Introducing Mahlee™

Created 7th January, 2007 11:09 (UTC), last edited 3rd November, 2007 10:31 (UTC)

Mahlee™ is a JavaScript host extension that makes it easy to write multi-threaded and distributed applications.

Mahlee™ works by subverting the normal JavaScript message delivery system to allow messages to be delivered between different threads, different processes or even different computers. It only needs to make a few changes to the normally hidden interstitial message passing and binding in JavaScript and the only difference in using Mahlee™ objects is a small change to the return type of a message invocation and a small change to the way that objects are created.

Creating an object
// Normal way of creating an object
object = new Foo( bar );

// Creating the object in another thread using Mahlee
object = Mahlee.create( Foo, bar );
Invoking a method
// Normal Invocation of a method on an object
result = bar );

// Synchronous invocation of a method using Mahlee
result = bar ).result();

// Asynchronous invocation of a method using Mahlee
future = bar );
  // Do more things
result = future.result();

Mahlee™ was originally conceived as an aid to explain and understand object oriented systems, especially the ideas behind message dispatchers and binding. This is because Mahlee™ doesn't use a shared memory multi-threading environment, rather it uses message passing¹ [1The message passing mechanism means that the processing model approaches that used by languages like Erlang called “communicating sequential processes” (CSP).].

Mahlee™ actually turns out to be a very practical and useful thing too.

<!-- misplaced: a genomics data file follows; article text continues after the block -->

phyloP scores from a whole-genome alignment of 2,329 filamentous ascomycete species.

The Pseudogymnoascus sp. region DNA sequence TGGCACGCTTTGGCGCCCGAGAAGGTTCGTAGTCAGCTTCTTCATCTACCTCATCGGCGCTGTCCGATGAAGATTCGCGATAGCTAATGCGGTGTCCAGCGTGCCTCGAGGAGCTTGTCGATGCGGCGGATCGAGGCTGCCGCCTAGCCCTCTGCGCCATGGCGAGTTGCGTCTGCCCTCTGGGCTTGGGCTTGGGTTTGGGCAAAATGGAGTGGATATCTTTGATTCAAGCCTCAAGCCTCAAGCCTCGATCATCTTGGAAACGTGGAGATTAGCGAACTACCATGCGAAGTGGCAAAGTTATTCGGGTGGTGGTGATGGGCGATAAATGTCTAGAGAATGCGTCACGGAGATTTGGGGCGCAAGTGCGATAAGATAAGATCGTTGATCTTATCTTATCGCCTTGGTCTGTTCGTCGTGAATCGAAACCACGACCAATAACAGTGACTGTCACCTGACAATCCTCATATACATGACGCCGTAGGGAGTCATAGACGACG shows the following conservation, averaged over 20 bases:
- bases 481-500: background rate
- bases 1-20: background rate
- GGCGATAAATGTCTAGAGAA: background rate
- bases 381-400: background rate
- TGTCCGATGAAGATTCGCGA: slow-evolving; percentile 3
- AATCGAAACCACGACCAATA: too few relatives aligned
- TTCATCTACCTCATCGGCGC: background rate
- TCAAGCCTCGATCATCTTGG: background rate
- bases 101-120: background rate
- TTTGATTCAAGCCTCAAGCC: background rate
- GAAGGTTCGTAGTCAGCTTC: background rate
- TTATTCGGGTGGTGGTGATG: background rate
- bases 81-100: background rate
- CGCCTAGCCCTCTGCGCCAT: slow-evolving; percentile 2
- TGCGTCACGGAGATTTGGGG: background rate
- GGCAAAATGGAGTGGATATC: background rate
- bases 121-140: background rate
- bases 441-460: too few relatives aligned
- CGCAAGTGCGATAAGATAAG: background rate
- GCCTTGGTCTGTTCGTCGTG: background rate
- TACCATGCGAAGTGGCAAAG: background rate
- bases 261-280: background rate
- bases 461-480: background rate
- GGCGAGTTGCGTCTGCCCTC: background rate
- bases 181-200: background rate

A Mahlee™ program is simply a standard JavaScript script written to use some extra features of the host environment. As such Mahlee™ can be embedded into other systems (web browsers, desktop applications etc.) and can be supported on a wide variety of platforms.

The message protocols that Mahlee™ uses (based on JSON) can be written for other scripting languages or compiled languages and I hope they will. In fact the same message passing concepts are used in the C++ implementation of the current Mahlee™ host.

High level aims

There are a number of things that I want to ensure that Mahlee™ is always capable of because I think it will help to drive adoption and development of Mahlee™ in as many different application areas as possible.

Implementable in JavaScript

The alpha version of Mahlee™ comes in two implementations. The first is a JavaScript implementation that simulates the features of the multi-threaded host extension but works within a single threaded architecture. The second is a simple multi-threaded extension that does run objects in separate threads.

Preserving the ability to simulate Mahlee™ purely in JavaScript will help people to write and debug new implementations of Mahlee™ host extensions (as there will always be a second implementation to test against) and will help those who do not have access to a Mahlee™ host to write Mahlee™ scripts.

A single global

There are various reasons for choosing the Mahlee™ name, but one of them is that it currently returns zero hits on Google's code search² [2Actually not zero, but the only matches were for a host name in a configuration file.]. This is important because having a global name that is not already in use means that Mahlee™ can easily be added to scripts (this follows on from the previous point of course).

This will help scripts to degrade gracefully where Mahlee™ is not available.

Narrow API

In keeping with the basic philosophy of FOST.3™ the Mahlee™ implementation should internalise as much of the complexity of dealing with multiple threads and object communication as possible.

When there is a choice between making implementations harder to write and making writing Mahlee™ scripts harder the choice will always be to make the scripts easy to write.

This is not to say that any thing that a script writer may want to do will be allowed by Mahlee™.


No Mahlee™ script should be allowed to do anything that the person who runs the scripts doesn't expect.

We have started to work out a meta-communication and meta-object layer called Sua which will handle communication between objects running in different processes or hosts. At the moment there aren't any details to report.